Brooklyn, and all of New York City, is experiencing a decline in national chain stores, a new study shows.
In December the Center for an Urban Future (CUF) released its latest report on the State of the Chains, showing that Brooklyn experienced a 4% decline, and citywide there was a 3.7% decline over the last year, the largest year-over-year drop of chain stores since CUF began tracking in 2008. Brooklyn had 1,790 chain stores in 2018, now it has just 1,719.
This is the first year in which all five boroughs have registered declines, the study notes, with Queens leading with a 4.9% drop, followed by Brooklyn (4%), the Bronx (3.8 %), Manhattan (3.1%), and then Staten Island (2.4%).
Facing growing competition from e-commerce giants like Amazon, retailers selling clothing, shoes, accessories, jewelry, cosmetics, pet supplies, and vitamins fared worst.
The drop was driven by two major chain store closures. Shoe retailer Payless shuttered all 71 of its locations after filing for bankruptcy in February of 2019, and Petland Discounts closed 60 stores citywide after filing for bankruptcy in March 2019.
In addition, Beauty supply and accessories chain Ricky’s closed 12 stores, leaving only two stores operating in Manhattan. Mattress Firm with closed 20 locations and vitamin retailer GNC closed eight. Gymboree, a children’s clothing chain, closed all three locations in New York after filing for bankruptcy for its second time in January of 2019, as well.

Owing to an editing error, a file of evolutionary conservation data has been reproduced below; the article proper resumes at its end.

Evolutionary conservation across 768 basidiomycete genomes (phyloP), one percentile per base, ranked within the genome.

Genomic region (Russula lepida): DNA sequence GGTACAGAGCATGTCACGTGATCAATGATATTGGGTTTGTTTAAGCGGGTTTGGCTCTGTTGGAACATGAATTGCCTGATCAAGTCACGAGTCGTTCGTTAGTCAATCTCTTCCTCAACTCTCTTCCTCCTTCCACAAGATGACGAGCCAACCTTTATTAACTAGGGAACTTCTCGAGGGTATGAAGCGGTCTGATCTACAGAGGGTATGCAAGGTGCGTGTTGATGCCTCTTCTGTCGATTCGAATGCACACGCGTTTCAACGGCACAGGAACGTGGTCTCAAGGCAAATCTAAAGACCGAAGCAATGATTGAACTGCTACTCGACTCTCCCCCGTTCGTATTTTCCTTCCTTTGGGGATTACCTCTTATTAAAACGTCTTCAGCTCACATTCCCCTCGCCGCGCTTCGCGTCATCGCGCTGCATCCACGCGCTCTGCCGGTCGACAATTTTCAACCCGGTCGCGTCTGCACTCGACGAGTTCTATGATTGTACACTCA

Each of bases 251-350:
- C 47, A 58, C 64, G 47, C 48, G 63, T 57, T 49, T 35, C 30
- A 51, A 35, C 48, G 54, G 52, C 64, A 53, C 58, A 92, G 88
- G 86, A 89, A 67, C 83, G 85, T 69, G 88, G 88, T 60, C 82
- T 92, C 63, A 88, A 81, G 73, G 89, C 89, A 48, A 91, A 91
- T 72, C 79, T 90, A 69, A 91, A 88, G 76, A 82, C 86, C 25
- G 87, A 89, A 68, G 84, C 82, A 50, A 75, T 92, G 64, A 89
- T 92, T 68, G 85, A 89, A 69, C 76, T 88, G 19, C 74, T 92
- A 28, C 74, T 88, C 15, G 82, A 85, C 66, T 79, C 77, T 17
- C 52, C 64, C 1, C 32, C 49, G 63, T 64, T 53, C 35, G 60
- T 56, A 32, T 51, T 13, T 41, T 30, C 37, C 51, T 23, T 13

There were noticeable declines among food chains, including fast-food restaurants, pizza shops, juice bars, ice cream, frozen yogurt chains, and bakeries.
The bright spot was an increase in the number of coffee and tea shops.
Five new Vivi Bubble Tea cafes, six Kung Fu Tea joints, three Blue Bottle Coffee spots opened citywide, and seven new Starbucks locations opened in Brooklyn in 2019, which also lost 10 Subway sandwich shops and four Baskin Robbins ice cream parlors.
Other smaller food chains have suffered losses: Two Boots Pizza went from 10 locations to three, Maoz Vegetarian, a falafel and pita joint, closed three locations over the past few years, with only one remaining open, Cosi, a fast-casual restaurant with an emphasis on sandwiches and salads, went from 11 locations to three in the past few years.
Dunkin’ Donuts is the biggest national retailer in the city for the twelfth year running, with 636 locations, gaining 12 locations since last year, however, with no new locations in Brooklyn.
Brooklyn Heights and Flatlands had the highest amount of national chain stores this year in Brooklyn, with 162 and 135 respectively, and both saw slight growth this year. Greenpoint and the Navy Yard had none, according to the study.
Besides national retailers, the city boasts smaller food chains making a name for themselves among the conglomerate giants.
Bien Cuit, an artisan bakery, opened its third location (second in Brooklyn) in November. Hungry Ghost, a coffee shop, now has nine storefronts in Brooklyn with its latest opening in Williamsburg, and two in Manhattan. Founded in 2009, Little Skips cafe in Bushwick had been pushed out in August due to skyrocketing rent, however, you can still visit Baby Skips and Baby Skips East for coffee, treats, and community-driven events. Plant Love House, founded by an immigrant Thai-Chinese family, just opened their fourth restaurant in Brooklyn.